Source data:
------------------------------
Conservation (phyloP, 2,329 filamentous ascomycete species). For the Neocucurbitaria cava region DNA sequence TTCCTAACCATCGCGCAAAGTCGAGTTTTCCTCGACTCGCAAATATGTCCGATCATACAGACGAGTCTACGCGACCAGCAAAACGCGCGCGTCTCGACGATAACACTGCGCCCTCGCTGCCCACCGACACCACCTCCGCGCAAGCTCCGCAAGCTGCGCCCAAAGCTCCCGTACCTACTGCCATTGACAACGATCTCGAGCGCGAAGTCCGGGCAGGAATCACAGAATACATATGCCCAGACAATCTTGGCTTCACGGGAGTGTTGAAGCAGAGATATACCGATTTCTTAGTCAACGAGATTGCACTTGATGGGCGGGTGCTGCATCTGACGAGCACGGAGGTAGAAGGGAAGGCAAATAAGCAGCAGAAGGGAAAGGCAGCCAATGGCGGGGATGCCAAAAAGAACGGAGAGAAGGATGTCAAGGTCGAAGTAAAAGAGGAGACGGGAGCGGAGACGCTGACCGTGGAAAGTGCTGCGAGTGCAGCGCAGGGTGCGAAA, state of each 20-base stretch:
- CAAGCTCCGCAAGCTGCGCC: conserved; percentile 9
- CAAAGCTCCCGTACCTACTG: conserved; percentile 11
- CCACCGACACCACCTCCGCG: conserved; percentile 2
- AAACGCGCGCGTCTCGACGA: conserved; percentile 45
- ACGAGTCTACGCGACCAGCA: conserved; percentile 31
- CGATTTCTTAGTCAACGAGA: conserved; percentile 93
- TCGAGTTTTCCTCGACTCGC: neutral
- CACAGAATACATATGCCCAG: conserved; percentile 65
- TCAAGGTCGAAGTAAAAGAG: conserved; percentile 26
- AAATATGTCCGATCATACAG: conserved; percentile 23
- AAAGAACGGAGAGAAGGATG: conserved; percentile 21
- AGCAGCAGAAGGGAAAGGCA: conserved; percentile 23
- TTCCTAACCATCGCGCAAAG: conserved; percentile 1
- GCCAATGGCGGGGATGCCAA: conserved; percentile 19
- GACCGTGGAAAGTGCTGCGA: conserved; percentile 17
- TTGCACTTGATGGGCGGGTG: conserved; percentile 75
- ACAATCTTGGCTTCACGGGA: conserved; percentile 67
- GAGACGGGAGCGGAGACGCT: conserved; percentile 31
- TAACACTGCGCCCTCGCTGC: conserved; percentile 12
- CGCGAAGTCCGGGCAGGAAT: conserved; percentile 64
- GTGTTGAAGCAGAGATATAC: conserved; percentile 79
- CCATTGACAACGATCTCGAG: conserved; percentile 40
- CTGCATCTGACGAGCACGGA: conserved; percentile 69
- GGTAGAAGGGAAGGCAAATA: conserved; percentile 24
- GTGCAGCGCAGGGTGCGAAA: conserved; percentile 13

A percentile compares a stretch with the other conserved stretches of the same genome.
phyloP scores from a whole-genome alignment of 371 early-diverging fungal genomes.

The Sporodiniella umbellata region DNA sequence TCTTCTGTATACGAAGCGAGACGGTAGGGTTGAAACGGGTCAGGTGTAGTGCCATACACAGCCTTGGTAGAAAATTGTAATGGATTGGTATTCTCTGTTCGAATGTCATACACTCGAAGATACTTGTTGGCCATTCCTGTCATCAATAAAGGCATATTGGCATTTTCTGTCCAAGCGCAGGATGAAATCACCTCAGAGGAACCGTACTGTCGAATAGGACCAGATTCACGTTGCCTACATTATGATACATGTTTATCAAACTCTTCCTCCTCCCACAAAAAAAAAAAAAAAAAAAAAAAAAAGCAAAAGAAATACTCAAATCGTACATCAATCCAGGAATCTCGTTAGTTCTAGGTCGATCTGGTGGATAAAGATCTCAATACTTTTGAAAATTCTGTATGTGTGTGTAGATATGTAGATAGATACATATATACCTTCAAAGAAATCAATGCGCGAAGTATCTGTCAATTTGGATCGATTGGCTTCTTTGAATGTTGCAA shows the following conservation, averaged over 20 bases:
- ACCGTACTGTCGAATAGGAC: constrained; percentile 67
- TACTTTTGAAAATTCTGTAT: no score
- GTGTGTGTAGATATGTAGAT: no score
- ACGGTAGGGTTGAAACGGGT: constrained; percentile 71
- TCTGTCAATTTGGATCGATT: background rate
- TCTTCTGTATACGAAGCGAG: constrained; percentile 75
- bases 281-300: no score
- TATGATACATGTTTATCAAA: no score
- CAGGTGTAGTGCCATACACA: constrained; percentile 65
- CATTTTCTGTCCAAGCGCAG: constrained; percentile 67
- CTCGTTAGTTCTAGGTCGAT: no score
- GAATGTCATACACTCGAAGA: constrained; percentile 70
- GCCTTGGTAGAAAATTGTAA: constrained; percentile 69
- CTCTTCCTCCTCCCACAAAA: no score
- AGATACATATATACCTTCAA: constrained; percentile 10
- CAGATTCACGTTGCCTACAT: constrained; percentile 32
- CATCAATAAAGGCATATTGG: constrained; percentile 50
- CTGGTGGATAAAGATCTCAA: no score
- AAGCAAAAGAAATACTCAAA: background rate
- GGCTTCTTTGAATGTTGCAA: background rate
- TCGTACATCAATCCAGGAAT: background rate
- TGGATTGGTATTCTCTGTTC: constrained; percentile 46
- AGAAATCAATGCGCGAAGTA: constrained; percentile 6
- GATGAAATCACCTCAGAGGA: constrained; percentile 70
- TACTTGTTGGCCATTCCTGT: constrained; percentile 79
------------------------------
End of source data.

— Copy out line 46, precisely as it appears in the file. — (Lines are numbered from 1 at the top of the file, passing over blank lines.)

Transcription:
- CATCAATAAAGGCATATTGG: constrained; percentile 50